Please note that this call is open to Expressions of Interest (EOI) only! The programme's Steering Committee will meet in autumn 2017 to decide about the EOIs. Successful EOIs will be invited to apply in Call 5, which will be open only for Full Applications (FA). Call 5 will be launched in late 2017 and close at the beginning of 2018. Please consult our website for more information.
New and rejected Expressions of Interest can apply under Call 4.
General Guidance for project applicants
How to use this document?
This guidance is meant as an introduction to the programme and provides the most important rules and requirements for applicants when submitting an Expressions of Interest. Reference to stage 2 about submitting a Full Application are made whenever useful. This document is not intended as a replacement for the official documents and rules, and all applicants should refer to the official documents before they apply to the programme. Please note that there is also specific guidance for each call for applications, which sets out any special conditions applying for that call. You can find the specific guidance at the end of this document.
All project developers are asked to submit an Expression of Interest. If the programme’s Steering Committee approves the Expression of Interest, the project will be asked to develop and submit a Full Application. If this is approved, the project will receive a contract and can start work.
After an Expression of Interest is approved, the project team must submit a Full Application prior to one of the next two meetings of the Steering Committee.
The Full Application requires detailed activity plans with targets, budgets, and timelines, as well as technical information and funding guarantees from beneficiary organisations. A lump sum payment of €20,000 is paid to all approved projects for preparation costs, provided they request it in the full application form.
Who can apply?
The North Sea Region Programme is open to anyone in the programme area, which is the whole of Norway and Denmark, eastern parts of the United Kingdom, the Flemish Region of Belgium, northwest Germany, the northern and western parts of the Netherlands and the south western area of Sweden. There is a detailed list of regions in the Cooperation Programme.
You must apply as part of a partnership, and every partnership must include at least 2 beneficiaries from 2 different countries. However, projects should have a positive effect on large parts of the programme area so only meeting the minimum requirements will generally be considered a weakness.
You need to be a legal entity (organization or enterprise) based in the programme area in order to apply. There are limits on which private sector organisations can perform the role of Lead Beneficiary. Please see Fact Sheet 13 for details. Partners from outside the programme area can be part of a partnership under special conditions. At present, however, the Managing Authority faces major difficulties establishing effective control and audit arrangements for countries outside the North Sea Region. You should therefore be aware that partners from outside the North Sea Region may have to be excluded from the partnership. Consult Fact Sheet 18 for further details.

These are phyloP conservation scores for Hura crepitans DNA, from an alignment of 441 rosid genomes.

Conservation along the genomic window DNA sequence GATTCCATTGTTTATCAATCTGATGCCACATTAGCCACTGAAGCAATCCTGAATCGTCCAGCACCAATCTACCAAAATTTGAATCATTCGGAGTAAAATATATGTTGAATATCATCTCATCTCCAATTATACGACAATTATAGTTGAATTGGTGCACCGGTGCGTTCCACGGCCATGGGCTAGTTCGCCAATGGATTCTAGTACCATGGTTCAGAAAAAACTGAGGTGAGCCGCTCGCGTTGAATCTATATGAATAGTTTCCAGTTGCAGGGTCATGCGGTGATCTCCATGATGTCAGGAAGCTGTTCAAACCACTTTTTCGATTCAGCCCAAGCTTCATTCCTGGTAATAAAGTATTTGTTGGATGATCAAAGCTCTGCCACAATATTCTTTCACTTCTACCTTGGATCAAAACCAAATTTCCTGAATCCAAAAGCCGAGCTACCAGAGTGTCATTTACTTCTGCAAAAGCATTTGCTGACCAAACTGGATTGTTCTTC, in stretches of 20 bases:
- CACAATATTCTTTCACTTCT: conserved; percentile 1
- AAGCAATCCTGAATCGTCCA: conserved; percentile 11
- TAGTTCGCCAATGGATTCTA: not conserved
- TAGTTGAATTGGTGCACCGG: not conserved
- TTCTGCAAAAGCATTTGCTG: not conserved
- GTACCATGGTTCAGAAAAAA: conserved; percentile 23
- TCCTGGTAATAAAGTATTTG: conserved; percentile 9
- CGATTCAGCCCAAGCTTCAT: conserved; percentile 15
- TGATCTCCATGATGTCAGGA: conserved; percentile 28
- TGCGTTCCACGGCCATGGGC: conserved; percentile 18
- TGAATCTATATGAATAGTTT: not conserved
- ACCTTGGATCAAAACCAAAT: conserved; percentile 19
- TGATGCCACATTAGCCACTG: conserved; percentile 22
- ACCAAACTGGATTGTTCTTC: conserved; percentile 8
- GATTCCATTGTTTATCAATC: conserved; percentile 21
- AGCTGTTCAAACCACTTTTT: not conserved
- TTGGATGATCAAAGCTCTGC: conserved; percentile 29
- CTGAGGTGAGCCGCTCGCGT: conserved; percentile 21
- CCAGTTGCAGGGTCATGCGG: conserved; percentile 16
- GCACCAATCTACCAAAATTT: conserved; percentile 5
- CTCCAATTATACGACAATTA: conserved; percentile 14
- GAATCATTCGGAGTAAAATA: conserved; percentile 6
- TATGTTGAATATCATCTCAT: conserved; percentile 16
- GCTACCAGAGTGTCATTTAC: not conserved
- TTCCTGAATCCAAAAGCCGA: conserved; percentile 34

How long does the programme last?
The programme funding period is 2014 to 2020, but this is only the period when the European Commission provides its funds to the programme. These funds can be spent for some years after the final grant is provided by the European Commission. All projects, however, must complete all activities, including final reporting, by mid-2023.
What kinds of issues does the programme focus on?
The programme has 4 priority themes and each theme is divided into two or three specific objectives. Consult the Overview Table in the Citizens Summary for a quick overview of priorities and specific objectives. Every project has to select one specific objective that it will work towards. In past programme periods, broad projects tackling a number of objectives were sometimes approved but projects for the current period must be more focused and all activities must clearly contribute towards the specific objective. If you are not sure under which specific objective you should apply, take a look at the output indicators for the specific objective (Fact Sheet 23). This should give you a clear idea of what the programme expects from projects under each specific objective.
The descriptions of the priorities in the Cooperation Programme also include examples of the types of activities and outcomes expected. These are only examples! Any relevant activity that clearly requires cooperation and will contribute strongly to a specific objective can be considered for funding. Likewise, the fact that an activity is mentioned in the Cooperation Programme does not guarantee that a project application will be successful if it includes thay activity, especially if the overall contribution to the specific objective is weak.
In addition to specific themes, all projects granted funding under the programme have to comply with a number of cross-cutting issues like the need to promote equal opportunities and sustainable development. These are covered below.